If Gov. Bruce Rauner achieves the anti-union, pro-business reforms he has made the hallmark of his administration, he plans to travel the world to promote the state — and the first country he’ll visit will be Poland, he said Sunday.
Rauner made the pledge to the large Polish congregation of Holy Trinity Catholic Church, 1118 N. Noble St., whose parishioners celebrated Polish Constitution Day over the weekend.
“On May 3, 1791, Poland became the first nation in the world to join the United States in democracy and freedom by constitutional right. The people of America have no greater friends in the world than the people of Poland,” Rauner said.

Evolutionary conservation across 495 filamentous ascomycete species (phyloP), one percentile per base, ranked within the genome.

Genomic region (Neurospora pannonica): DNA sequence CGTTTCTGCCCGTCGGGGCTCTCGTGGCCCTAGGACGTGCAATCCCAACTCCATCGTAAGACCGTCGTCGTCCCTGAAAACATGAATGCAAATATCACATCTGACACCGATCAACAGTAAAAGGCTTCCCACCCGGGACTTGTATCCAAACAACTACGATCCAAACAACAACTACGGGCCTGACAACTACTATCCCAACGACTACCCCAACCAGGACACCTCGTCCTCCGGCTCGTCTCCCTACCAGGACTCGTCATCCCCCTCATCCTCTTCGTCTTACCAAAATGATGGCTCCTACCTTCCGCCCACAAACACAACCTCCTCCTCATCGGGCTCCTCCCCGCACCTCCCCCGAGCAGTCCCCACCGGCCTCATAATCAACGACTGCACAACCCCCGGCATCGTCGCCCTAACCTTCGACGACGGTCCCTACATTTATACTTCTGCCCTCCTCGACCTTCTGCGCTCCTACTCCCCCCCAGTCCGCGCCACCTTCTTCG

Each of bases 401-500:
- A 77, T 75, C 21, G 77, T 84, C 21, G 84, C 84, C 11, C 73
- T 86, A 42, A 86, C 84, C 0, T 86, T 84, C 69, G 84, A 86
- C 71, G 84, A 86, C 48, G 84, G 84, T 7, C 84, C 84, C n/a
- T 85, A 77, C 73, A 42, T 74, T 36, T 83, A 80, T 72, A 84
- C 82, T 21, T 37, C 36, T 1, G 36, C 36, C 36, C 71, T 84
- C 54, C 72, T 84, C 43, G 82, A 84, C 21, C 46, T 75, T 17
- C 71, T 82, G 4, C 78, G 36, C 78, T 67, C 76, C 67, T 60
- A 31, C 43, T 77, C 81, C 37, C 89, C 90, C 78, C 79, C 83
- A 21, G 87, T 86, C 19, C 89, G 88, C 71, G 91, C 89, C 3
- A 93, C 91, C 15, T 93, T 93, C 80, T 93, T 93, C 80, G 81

“We are working hard in Springfield on reforms so we can grow our economy and get more value for taxpayers and fund our schools properly,” he said. “I hope soon we’ll have those reforms accomplished, and then I’m going to travel the world to create stronger ties with the people of Illinois with nations across the globe.”
“The first nation I will visit when I travel is the nation of Poland,” Rauner said.
Rauner is in the midst of an 11-month budget impasse that has hurt social service agencies, universities, homeless shelters and state vendors waiting to get paid. Rauner has refused to sign a budget until he makes progress on his turnaround agenda, which includes reforms that would weaken collective bargaining rights.
The Mass was said in Polish by the Rev. Andrew Peter Wypych, one of six auxiliary bishops in the Chicago Archdiocese.
“Here we are to worship God, not politicking, but we are honored to have the governor,” Wypych said.